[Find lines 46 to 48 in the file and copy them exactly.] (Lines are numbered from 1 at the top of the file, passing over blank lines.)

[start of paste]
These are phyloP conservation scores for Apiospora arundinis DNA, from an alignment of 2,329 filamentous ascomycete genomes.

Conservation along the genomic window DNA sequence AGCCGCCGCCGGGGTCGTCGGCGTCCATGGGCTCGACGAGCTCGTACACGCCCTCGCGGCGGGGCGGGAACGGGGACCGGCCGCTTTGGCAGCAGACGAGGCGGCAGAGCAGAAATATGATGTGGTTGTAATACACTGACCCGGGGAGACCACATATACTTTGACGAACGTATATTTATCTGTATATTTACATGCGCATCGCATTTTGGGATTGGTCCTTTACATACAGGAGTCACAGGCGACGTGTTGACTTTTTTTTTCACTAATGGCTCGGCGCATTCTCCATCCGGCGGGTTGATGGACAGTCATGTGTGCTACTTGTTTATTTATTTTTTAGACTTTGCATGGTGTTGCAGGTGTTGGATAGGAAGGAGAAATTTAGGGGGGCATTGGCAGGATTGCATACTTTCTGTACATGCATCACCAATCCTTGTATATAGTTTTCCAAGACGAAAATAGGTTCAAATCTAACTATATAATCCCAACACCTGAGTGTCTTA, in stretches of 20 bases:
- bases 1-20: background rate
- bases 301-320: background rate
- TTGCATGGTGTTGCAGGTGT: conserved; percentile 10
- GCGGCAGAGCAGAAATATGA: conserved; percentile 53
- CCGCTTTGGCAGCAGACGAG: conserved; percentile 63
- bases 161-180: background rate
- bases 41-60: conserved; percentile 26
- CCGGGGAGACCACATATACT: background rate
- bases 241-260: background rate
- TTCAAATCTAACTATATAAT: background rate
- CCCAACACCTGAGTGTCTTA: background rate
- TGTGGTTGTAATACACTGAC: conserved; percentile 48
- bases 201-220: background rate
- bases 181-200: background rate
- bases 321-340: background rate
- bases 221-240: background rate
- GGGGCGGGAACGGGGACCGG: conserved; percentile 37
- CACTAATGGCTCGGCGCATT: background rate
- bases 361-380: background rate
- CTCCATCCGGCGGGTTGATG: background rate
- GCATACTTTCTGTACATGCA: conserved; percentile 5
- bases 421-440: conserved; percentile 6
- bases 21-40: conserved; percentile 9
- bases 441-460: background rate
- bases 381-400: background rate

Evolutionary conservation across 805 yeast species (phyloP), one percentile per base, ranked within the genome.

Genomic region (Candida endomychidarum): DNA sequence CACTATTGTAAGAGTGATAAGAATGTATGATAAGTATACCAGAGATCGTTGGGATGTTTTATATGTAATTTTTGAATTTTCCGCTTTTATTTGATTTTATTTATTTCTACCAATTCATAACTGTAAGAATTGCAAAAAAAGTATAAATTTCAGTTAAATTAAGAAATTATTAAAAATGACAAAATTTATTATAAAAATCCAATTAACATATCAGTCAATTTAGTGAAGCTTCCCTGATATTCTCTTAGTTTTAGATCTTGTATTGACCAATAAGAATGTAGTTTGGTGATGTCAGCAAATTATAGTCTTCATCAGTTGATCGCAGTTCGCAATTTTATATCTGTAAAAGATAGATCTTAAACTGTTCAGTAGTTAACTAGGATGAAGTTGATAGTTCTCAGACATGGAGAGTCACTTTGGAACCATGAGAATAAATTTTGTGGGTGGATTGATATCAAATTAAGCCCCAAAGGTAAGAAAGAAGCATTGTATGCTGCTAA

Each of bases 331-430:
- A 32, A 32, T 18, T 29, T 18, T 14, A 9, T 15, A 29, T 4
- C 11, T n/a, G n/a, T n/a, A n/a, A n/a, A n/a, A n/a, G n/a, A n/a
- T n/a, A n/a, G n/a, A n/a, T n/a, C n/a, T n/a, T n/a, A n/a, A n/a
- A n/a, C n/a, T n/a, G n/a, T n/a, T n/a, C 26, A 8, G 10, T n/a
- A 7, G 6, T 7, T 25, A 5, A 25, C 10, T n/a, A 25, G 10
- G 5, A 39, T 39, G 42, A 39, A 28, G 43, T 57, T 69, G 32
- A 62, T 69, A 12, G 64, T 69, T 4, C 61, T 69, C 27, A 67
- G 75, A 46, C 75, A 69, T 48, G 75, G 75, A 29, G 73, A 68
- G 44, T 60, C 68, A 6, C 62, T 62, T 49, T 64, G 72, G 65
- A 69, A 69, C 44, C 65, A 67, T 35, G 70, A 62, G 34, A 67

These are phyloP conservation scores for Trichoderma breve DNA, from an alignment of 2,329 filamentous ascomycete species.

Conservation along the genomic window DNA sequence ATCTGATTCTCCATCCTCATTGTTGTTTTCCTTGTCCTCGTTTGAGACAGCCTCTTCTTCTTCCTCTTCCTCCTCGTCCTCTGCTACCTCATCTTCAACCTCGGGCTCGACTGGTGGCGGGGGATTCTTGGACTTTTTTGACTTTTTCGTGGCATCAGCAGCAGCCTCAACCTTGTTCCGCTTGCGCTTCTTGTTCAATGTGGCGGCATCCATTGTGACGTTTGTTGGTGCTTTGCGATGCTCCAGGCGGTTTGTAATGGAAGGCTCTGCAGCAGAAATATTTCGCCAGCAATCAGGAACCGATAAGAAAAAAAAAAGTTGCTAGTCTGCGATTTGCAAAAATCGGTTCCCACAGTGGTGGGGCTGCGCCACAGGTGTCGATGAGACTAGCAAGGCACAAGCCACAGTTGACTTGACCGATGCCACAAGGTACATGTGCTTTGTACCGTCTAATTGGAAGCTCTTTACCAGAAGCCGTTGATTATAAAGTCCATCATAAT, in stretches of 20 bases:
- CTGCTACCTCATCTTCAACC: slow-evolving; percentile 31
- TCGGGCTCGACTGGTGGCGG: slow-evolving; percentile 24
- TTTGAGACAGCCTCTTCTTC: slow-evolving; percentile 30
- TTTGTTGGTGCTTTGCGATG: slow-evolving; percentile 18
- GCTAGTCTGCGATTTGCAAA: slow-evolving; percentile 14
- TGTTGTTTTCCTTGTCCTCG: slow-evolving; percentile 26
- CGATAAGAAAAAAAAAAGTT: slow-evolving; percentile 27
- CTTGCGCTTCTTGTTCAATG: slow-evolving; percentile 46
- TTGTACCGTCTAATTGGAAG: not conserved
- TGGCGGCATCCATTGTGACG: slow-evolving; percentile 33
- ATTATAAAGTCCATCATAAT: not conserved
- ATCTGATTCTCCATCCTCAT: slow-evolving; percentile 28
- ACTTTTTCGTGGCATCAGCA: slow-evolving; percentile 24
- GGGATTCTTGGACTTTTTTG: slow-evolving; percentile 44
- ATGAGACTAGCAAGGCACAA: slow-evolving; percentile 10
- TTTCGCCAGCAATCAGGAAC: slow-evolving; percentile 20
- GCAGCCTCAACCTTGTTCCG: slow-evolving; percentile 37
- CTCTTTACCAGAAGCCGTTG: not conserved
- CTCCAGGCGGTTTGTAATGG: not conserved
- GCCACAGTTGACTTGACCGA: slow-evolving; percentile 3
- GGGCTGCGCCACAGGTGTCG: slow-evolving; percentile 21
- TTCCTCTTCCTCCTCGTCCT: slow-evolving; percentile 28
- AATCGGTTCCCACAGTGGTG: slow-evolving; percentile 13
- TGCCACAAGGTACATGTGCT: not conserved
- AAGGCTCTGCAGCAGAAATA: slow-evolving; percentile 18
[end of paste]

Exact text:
- TTTGTTGGTGCTTTGCGATG: slow-evolving; percentile 18
- GCTAGTCTGCGATTTGCAAA: slow-evolving; percentile 14
- TGTTGTTTTCCTTGTCCTCG: slow-evolving; percentile 26